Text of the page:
Unintended consequences & environmental engineering
March 4, 2003 7:21 PM   Subscribe

The Chicago River was essentially the city of Chicago's cesspool until the construction of the Chicago Ship & Sanitary Canal, which connected the Chicago River to the Mississippi Basin in 1900. Now there's serious talk of intentionally returning a section of the river to a cesspool-like state, by dumping untreated sewage and (possibly) toxic chemicals into the river. The purpose: to prevent invasive species such as the Asian Carp and the Round Goby from using this connection to cross between the Great Lakes and Mississippi basins. Is it ever possible to avoid unintended consequences in environmental engineering? And is it necessary to "go nuclear", so to speak, to try to correct them?
[Second link RealAudio; transcript here.]
posted by Johnny Assay (9 comments total)

I grew up where the Illinois River meets the Mississippi. We used to eat the fish - until the EPA made us stop. Seems that all the fish there are miniature EPA superfund sites - that's not a joke or exaggeration.

So lets add more poison to the river?

This is the worst idea that could ever possibly be, riverwise.

More later, if this develops, but till then, let's try this instead ...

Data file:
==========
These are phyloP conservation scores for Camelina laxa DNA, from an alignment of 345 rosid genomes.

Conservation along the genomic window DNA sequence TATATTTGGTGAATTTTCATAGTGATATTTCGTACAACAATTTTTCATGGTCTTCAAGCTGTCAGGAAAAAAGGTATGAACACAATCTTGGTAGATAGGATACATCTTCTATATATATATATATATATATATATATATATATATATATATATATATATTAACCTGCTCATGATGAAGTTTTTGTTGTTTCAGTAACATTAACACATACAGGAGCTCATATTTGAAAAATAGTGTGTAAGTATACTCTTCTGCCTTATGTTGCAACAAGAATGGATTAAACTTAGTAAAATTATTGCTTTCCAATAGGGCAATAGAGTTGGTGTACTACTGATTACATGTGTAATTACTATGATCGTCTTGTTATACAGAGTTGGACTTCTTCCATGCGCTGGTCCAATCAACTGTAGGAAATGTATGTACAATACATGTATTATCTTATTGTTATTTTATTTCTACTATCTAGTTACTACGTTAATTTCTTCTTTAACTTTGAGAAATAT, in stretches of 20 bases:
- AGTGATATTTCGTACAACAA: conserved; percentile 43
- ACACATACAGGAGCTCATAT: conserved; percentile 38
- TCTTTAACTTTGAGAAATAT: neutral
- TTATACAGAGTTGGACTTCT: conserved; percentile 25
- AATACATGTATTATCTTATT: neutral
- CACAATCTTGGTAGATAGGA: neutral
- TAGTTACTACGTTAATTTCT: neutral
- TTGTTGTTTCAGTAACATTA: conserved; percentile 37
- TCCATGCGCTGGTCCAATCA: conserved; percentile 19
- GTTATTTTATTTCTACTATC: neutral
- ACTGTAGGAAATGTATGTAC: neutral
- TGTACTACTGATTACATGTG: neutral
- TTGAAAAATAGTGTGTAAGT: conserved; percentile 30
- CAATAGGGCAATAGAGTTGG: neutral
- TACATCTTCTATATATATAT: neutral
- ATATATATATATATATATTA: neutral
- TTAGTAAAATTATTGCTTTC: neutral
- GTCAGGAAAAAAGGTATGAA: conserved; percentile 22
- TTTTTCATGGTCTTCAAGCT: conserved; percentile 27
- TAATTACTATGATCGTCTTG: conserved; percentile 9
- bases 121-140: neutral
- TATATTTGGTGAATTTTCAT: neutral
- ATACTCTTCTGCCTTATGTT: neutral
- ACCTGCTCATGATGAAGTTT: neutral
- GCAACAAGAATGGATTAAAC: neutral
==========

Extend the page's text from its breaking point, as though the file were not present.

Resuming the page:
Does anyone know if MARC 2000 has taken a position about this?

Thank you Johny Assay, for posting!
posted by Jos Bleau at 7:46 PM on March 4, 2003

Supersaturated nitrogen rich methanes, combined with petrochemical stagnation. Yum. Can you say "Coyahoga"? Yes, I knew you could. Are they seriously concidering this? I, for one, am very cynical about extreme efforts to prevent the human-caused evolution of non-native takeovers of habitat. Choking the waters may be the best preventative at hand, but, damn that sounds awful to me. And we still don't have a good grip on the longterm effects. Crap...just crap.

Jos, nice links. A small ray of hope in an otherwise craptastic situation.

(Johnny, newsfilter that this might be, 'seriously great post, man. Well done.)
posted by Wulfgar! at 8:12 PM on March 4, 2003

Jos - if you read the article, the plan (one of many possibilities, btw) is not to "add more poison" to the river, but to turn off the aerators. Granted, this would make the river quite a bit less pleasant, but aren't you the least bit concerned by the "NIGHTMARE SCENARIO: THE CARP ESCAPE AND CROSSBREED — OR EVOLVE INTO SUPERPESTS" headline midway through the article you posted?

I'd hope the message that sinks in as you read these articles is that it's a very complicated situation, there are no easy solutions, and whichever methods are used, they probably won't be popular with everyone. Having a severely polluted section of the chicago river may in the long run be preferable to allowing the carp to devestate the ecosystem of all the great lakes.
posted by chrisege at 8:34 PM on March 4, 2003

i echo the calls of "great post"
posted by oog at 9:19 PM on March 4, 2003

chrisege: Do read that transcript.